Wednesday, 15 May 2013

The Average Yearly Salary of an Airline Pilot

Airline pilots fly jet and turboprop-powered aircraft to transport people from one location to another. These individuals are highly trained professionals: first officers (also known as "copilots" or "FOs") must hold at least a commercial pilot certificate and an aircraft type rating, while captains must hold an airline transport pilot certificate with a type rating. Although many have the impression that airline pilots receive high salaries, that is usually not the case.
  Regional airlines, also known as "commuter" or "connector" airlines, act as feeders for the major airlines, taking passengers from smaller cities and ferrying them to major hubs. Pilots typically begin their careers at the regionals before advancing to the major airlines. Average starting regional airline pilot pay ranged from $17,000 to $26,000 per year, according to a June 2010 article in the Pittsburgh Tribune-Review. Regional airline captains earned an average of $76,000 per year as of June 2009, according to Bloomberg.
Major airlines fly large passenger aircraft between major hubs, both domestic and international. These carriers employ pilots with upward of 5,000 hours of total flight time. Although these carriers pay more on average than the regionals, regional airline captains often take a pay cut to move into a major airline FO position. According to The Wall Street Journal, the average starting salary at major airlines was $36,283 per year, while the average top airline captain annual salary was $165,278 as of June 2009.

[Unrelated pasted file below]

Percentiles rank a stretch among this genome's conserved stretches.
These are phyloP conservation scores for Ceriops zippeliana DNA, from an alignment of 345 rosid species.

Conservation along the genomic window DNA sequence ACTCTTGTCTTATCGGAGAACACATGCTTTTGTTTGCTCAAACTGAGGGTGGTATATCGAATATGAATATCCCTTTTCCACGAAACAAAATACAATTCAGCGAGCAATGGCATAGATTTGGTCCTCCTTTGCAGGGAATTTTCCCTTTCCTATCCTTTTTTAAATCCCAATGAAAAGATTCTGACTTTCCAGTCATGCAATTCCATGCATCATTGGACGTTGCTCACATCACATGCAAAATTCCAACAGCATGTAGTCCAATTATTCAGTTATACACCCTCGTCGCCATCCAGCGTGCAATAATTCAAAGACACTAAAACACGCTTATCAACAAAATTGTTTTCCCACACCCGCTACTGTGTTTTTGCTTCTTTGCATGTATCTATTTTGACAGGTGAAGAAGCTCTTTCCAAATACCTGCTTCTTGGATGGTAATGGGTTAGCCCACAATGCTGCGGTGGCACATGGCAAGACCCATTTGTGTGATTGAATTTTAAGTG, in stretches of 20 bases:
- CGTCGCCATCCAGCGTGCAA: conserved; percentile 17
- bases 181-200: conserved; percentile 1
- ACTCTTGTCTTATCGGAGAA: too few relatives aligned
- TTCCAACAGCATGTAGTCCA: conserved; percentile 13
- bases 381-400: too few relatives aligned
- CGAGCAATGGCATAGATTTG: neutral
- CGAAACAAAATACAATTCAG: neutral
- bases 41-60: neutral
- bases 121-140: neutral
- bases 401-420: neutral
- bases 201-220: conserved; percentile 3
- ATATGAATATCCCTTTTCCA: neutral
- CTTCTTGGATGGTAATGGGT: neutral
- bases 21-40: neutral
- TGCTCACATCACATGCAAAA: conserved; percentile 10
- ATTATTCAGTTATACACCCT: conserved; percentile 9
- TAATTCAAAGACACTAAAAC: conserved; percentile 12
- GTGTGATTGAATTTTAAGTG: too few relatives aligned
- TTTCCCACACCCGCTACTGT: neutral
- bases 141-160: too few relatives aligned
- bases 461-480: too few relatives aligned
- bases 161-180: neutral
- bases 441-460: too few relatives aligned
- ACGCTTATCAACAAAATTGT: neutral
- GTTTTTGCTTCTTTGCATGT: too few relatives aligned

Although average salaries reflect the mid-point of pilot earnings, airline pilot annual salaries cover a wide range, from as little as $16,000 per year (equivalent to a full-time minimum-wage job) to over $200,000 as of 2010. The biggest influence on pilot salary is seniority. Both regional and major airline pilots receive yearly pay raises. However, if a pilot leaves her airline for any reason, she will move to the bottom of the seniority scale, taking a pay cut.
In addition to seniority, other factors have an influence on pilot pay. Pilots at large cargo airlines such as UPS, FedEx and DHL earn the highest salaries in the industry (over $200,000 per year as of June 2009), while pilots flying for low-cost major air carriers see the lowest top salaries in the industry. Additionally, aircraft type plays a role in pay, with pilots of smaller, less-prestigious aircraft earning significantly less than those flying large aircraft capable of crossing oceans.
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